I do have two Fender Strats that are wonderful.

Jazzyvee
bigredbass
Senior Member
Username: bigredbass

Post Number: 1451
Registered: 9-2002
Posted on Monday, July 26, 2010 - 11:33 pm:   Edit Post

All right, I thought it was just me. Thanks, fellas. Dave, I have a friend of mine who is utterly devoted to building Frankensteins, and that would be right down his alley.

J o e y
crgaston
Senior Member
Username: crgaston

Post Number: 602
Registered: 11-2005
Posted on Thursday, July 29, 2010 - 9:12 pm:   Edit Post

Hi Jet Powers...

I've owned 2 Fenders... a 1973 P and a 1969 J. I bought the P in '94 for 700, and a few weeks later was in Nashville and saw a gorgeous walnut Europa for 1450 (brand new) in a music store there. They told me they'd give me 750 trade value for the P. Unfortunately, the OHSC was back at home, 6 hours away, and I would have had to max out my credit card to do the trade. Since I had just bought the P (and it was VERY minty and sweet-sounding) I didn't end up making that trade....something that I still regret. I ended up trading it for a Modulus Quantum 5 a year later. The band I was touring with tuned to Eb and capoed a bunch of songs and often switched keys for the songs depending on how their voices were feeling("No, no, 3rd fret!"), so a graphite-necked 35" 5 string was pretty much a necessity for that gig.

The J I picked up for 250 bucks...(!) My girlfriend at the time worked at a pawn shop; it had been pawned and she was watching for it to become available and hooked me up as soon as it did. This was late '95 or so... I played it out and it was noisy as hell most of the clubs we played. I installed some EMG JV's but it just couldn't provide the versatility that I needed. Shortly thereafter, the girlfriend and I had a nasty breakup, and everytime I took the bass out it seemed she would call me and start something. It definitely felt cursed!

I ended up swapping it for a G&L SB-2 that was hanging on the wall at Guitar Center Atlanta. It was in dire need of some TLC, but it is an absolute tone monster and I still own it 14 years later. It's the best of boh worlds... the best P tone I've ever heard, lightweight body, J neck, and has a bridge pickup for the punchy, throaty J tones, too. Although if I still had the J, it'd be worth a pile of money, I do not regret making that trade at all. I have made some wonderful music on that little SB-2.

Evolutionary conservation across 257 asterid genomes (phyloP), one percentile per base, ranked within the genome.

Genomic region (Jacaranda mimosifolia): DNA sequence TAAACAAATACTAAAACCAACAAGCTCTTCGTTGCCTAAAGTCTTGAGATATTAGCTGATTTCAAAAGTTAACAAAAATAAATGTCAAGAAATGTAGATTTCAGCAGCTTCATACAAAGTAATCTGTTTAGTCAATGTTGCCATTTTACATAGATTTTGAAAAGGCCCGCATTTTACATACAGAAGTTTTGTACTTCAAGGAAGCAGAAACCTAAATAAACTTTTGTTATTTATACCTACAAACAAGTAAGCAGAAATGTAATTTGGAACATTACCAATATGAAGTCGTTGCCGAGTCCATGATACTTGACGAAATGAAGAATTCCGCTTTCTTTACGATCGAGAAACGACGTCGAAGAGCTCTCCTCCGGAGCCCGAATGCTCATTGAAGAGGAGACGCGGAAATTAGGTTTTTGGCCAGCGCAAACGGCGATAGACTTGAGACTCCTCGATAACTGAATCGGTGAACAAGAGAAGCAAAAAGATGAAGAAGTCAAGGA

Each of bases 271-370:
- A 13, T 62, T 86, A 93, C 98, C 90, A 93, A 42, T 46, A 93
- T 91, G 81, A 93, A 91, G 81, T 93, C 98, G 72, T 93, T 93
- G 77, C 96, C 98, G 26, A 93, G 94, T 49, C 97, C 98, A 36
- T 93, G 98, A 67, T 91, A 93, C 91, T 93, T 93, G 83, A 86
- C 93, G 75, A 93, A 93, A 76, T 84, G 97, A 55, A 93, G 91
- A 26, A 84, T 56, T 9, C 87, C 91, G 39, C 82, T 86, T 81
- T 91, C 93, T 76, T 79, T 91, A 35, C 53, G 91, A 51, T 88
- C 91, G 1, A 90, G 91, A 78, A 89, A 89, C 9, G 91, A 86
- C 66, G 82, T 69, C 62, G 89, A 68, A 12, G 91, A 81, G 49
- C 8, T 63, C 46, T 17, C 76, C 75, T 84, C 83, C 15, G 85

The point of all this... If you're interested in a Fender, take a hard look at G&L, espcially the older ones. They are the best Fenders available, if you ask me. The SB-2 is the model closest to the Fender you looked at.

And if you're looking for a bargain, the Tribute series uses foreign manufactured bodies and necks but USA made electronics...

A smoking deal...

http://cgi.ebay.com/G-L-Tribute-SB-2-Bass-/330455834464?cmd=ViewItem&pt=Guitar&hash=item4cf0b3df60

Hope this helps,

Charles
88persuader
Senior Member
Username: 88persuader

Post Number: 405
Registered: 5-2004
Posted on Thursday, July 29, 2010 - 10:16 pm:   Edit Post

Fenders are like Harley motorcycles. They aren't the really the best when it comes to function or high tech but they are the ICONS of their markets. Most bass players at least have had one Fender and most bikers either have, had or want a Harley if they're into cruisers. And Fender like Harley is slow to change or improve anything. And if you outsell everyone in your markets without much change and R&D like they both do why WOULD they even want to change? Fenders haven't changed very much from the beginning. P and J basses have improved a little but really they are all based on the same models invented 50 years ago and the same can be said for Harleys. They have changed over time but aren't night and day different than the Harley's of the 40s and 50s. It's kind of ... if it's not broke don't fix it. Harley may not be the best motorcycle in regard to cutting edge technology and neither is Fender. But THEY ARE the ICONS in their prospective markets and that will not change in our lifetimes!
sonicus
Senior Member
Username: sonicus

Post Number: 1178
Registered: 5-2009
Posted on Thursday, July 29, 2010 - 11:01 pm:   Edit Post

Harley Davidson is responsible for more then just" Cruisers" The "Knucklehead' was at the top of it class at the time and broke the land speed record ! How about the XR-750. How about an "FXR" with a 96" S&S ! No, in my opinion I do not think that Harley is a good comparison. You might be surprised if you really dig in to the real facts . And now you can build 131 cubic inch ( and bigger !)fire-breathing dragons in the HUGE after market of custom parts. No I think the comparison is Like" Apples and Oranges" I can see how someone would make this comparison from the outside looking in though . But that's OK ______

Sonic Regards !
tmoney61092
Senior Member
Username: tmoney61092

Post Number: 415
Registered: 9-2008
Posted on Thursday, July 29, 2010 - 11:15 pm:   Edit Post

as i said, i like Fenders, the next bass i buy is going to be a Fender Aerodyne jazz because i love the tone and playbility of it, it's not because it's the icon of basses or anything it's because of the sound and playablilty, maybe it's just me but that's how i pick my basses

~Taylor
88persuader
Senior Member
Username: 88persuader

Post Number: 406
Registered: 5-2004
Posted on Thursday, July 29, 2010 - 11:21 pm:   Edit Post